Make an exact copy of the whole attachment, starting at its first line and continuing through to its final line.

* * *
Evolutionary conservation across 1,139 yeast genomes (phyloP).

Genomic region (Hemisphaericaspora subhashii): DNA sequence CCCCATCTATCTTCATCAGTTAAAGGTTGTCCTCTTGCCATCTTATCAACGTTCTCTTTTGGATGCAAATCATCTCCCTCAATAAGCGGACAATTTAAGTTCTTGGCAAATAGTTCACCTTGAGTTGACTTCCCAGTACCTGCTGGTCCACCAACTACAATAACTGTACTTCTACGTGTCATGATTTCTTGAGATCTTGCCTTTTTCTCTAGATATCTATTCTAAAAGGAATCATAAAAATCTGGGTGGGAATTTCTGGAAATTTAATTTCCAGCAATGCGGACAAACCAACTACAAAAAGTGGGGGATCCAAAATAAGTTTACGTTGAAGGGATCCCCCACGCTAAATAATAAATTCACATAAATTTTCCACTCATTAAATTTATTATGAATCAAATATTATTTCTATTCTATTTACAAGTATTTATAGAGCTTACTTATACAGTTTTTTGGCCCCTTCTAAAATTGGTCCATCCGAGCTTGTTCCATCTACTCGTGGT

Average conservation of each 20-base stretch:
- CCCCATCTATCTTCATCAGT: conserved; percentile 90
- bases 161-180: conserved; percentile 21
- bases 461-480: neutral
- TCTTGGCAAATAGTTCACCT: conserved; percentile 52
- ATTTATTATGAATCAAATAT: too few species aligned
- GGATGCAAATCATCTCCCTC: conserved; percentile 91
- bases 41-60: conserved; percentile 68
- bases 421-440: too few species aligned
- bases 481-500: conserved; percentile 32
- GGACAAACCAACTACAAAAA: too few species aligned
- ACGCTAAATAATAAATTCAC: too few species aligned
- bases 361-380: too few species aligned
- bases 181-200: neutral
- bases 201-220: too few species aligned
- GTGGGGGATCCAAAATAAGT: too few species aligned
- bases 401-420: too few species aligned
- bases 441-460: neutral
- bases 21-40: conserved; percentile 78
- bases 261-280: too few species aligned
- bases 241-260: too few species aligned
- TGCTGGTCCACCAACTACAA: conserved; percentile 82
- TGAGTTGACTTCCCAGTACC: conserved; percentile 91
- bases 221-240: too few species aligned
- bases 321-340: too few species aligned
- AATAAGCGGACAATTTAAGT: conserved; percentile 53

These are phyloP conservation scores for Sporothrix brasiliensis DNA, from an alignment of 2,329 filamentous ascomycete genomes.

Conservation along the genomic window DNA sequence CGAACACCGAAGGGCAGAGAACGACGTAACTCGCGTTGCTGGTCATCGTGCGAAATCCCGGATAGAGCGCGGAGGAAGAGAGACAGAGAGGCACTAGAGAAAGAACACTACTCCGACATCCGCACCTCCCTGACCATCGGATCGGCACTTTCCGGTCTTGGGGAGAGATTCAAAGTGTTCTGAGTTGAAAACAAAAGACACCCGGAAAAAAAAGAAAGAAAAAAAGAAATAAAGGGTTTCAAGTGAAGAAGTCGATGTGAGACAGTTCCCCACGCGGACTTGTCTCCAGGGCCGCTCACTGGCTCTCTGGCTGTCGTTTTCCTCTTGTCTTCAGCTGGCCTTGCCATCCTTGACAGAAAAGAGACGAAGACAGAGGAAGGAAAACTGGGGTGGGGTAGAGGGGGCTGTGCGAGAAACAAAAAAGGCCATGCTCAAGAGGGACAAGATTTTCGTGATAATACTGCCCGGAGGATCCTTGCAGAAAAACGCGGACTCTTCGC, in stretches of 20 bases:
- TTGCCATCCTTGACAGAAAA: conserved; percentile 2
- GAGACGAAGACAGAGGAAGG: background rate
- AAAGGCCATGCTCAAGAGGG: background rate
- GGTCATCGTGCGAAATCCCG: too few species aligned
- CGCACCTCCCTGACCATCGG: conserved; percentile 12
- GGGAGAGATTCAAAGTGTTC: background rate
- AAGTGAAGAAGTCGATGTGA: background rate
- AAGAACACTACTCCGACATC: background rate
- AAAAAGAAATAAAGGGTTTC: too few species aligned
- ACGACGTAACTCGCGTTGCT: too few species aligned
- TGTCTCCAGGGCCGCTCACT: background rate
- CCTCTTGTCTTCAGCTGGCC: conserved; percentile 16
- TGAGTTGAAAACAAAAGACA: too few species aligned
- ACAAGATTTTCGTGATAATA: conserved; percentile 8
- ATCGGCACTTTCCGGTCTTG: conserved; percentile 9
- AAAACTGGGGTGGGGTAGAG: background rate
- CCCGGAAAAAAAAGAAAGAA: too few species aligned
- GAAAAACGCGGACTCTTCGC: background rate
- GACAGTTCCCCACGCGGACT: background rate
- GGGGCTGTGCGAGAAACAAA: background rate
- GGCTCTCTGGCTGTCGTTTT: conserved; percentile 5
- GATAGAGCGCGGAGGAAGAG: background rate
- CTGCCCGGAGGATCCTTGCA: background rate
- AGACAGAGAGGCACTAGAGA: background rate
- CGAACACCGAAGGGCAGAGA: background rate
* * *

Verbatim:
Evolutionary conservation across 1,139 yeast genomes (phyloP).

Genomic region (Hemisphaericaspora subhashii): DNA sequence CCCCATCTATCTTCATCAGTTAAAGGTTGTCCTCTTGCCATCTTATCAACGTTCTCTTTTGGATGCAAATCATCTCCCTCAATAAGCGGACAATTTAAGTTCTTGGCAAATAGTTCACCTTGAGTTGACTTCCCAGTACCTGCTGGTCCACCAACTACAATAACTGTACTTCTACGTGTCATGATTTCTTGAGATCTTGCCTTTTTCTCTAGATATCTATTCTAAAAGGAATCATAAAAATCTGGGTGGGAATTTCTGGAAATTTAATTTCCAGCAATGCGGACAAACCAACTACAAAAAGTGGGGGATCCAAAATAAGTTTACGTTGAAGGGATCCCCCACGCTAAATAATAAATTCACATAAATTTTCCACTCATTAAATTTATTATGAATCAAATATTATTTCTATTCTATTTACAAGTATTTATAGAGCTTACTTATACAGTTTTTTGGCCCCTTCTAAAATTGGTCCATCCGAGCTTGTTCCATCTACTCGTGGT

Average conservation of each 20-base stretch:
- CCCCATCTATCTTCATCAGT: conserved; percentile 90
- bases 161-180: conserved; percentile 21
- bases 461-480: neutral
- TCTTGGCAAATAGTTCACCT: conserved; percentile 52
- ATTTATTATGAATCAAATAT: too few species aligned
- GGATGCAAATCATCTCCCTC: conserved; percentile 91
- bases 41-60: conserved; percentile 68
- bases 421-440: too few species aligned
- bases 481-500: conserved; percentile 32
- GGACAAACCAACTACAAAAA: too few species aligned
- ACGCTAAATAATAAATTCAC: too few species aligned
- bases 361-380: too few species aligned
- bases 181-200: neutral
- bases 201-220: too few species aligned
- GTGGGGGATCCAAAATAAGT: too few species aligned
- bases 401-420: too few species aligned
- bases 441-460: neutral
- bases 21-40: conserved; percentile 78
- bases 261-280: too few species aligned
- bases 241-260: too few species aligned
- TGCTGGTCCACCAACTACAA: conserved; percentile 82
- TGAGTTGACTTCCCAGTACC: conserved; percentile 91
- bases 221-240: too few species aligned
- bases 321-340: too few species aligned
- AATAAGCGGACAATTTAAGT: conserved; percentile 53

These are phyloP conservation scores for Sporothrix brasiliensis DNA, from an alignment of 2,329 filamentous ascomycete genomes.

Conservation along the genomic window DNA sequence CGAACACCGAAGGGCAGAGAACGACGTAACTCGCGTTGCTGGTCATCGTGCGAAATCCCGGATAGAGCGCGGAGGAAGAGAGACAGAGAGGCACTAGAGAAAGAACACTACTCCGACATCCGCACCTCCCTGACCATCGGATCGGCACTTTCCGGTCTTGGGGAGAGATTCAAAGTGTTCTGAGTTGAAAACAAAAGACACCCGGAAAAAAAAGAAAGAAAAAAAGAAATAAAGGGTTTCAAGTGAAGAAGTCGATGTGAGACAGTTCCCCACGCGGACTTGTCTCCAGGGCCGCTCACTGGCTCTCTGGCTGTCGTTTTCCTCTTGTCTTCAGCTGGCCTTGCCATCCTTGACAGAAAAGAGACGAAGACAGAGGAAGGAAAACTGGGGTGGGGTAGAGGGGGCTGTGCGAGAAACAAAAAAGGCCATGCTCAAGAGGGACAAGATTTTCGTGATAATACTGCCCGGAGGATCCTTGCAGAAAAACGCGGACTCTTCGC, in stretches of 20 bases:
- TTGCCATCCTTGACAGAAAA: conserved; percentile 2
- GAGACGAAGACAGAGGAAGG: background rate
- AAAGGCCATGCTCAAGAGGG: background rate
- GGTCATCGTGCGAAATCCCG: too few species aligned
- CGCACCTCCCTGACCATCGG: conserved; percentile 12
- GGGAGAGATTCAAAGTGTTC: background rate
- AAGTGAAGAAGTCGATGTGA: background rate
- AAGAACACTACTCCGACATC: background rate
- AAAAAGAAATAAAGGGTTTC: too few species aligned
- ACGACGTAACTCGCGTTGCT: too few species aligned
- TGTCTCCAGGGCCGCTCACT: background rate
- CCTCTTGTCTTCAGCTGGCC: conserved; percentile 16
- TGAGTTGAAAACAAAAGACA: too few species aligned
- ACAAGATTTTCGTGATAATA: conserved; percentile 8
- ATCGGCACTTTCCGGTCTTG: conserved; percentile 9
- AAAACTGGGGTGGGGTAGAG: background rate
- CCCGGAAAAAAAAGAAAGAA: too few species aligned
- GAAAAACGCGGACTCTTCGC: background rate
- GACAGTTCCCCACGCGGACT: background rate
- GGGGCTGTGCGAGAAACAAA: background rate
- GGCTCTCTGGCTGTCGTTTT: conserved; percentile 5
- GATAGAGCGCGGAGGAAGAG: background rate
- CTGCCCGGAGGATCCTTGCA: background rate
- AGACAGAGAGGCACTAGAGA: background rate
- CGAACACCGAAGGGCAGAGA: background rate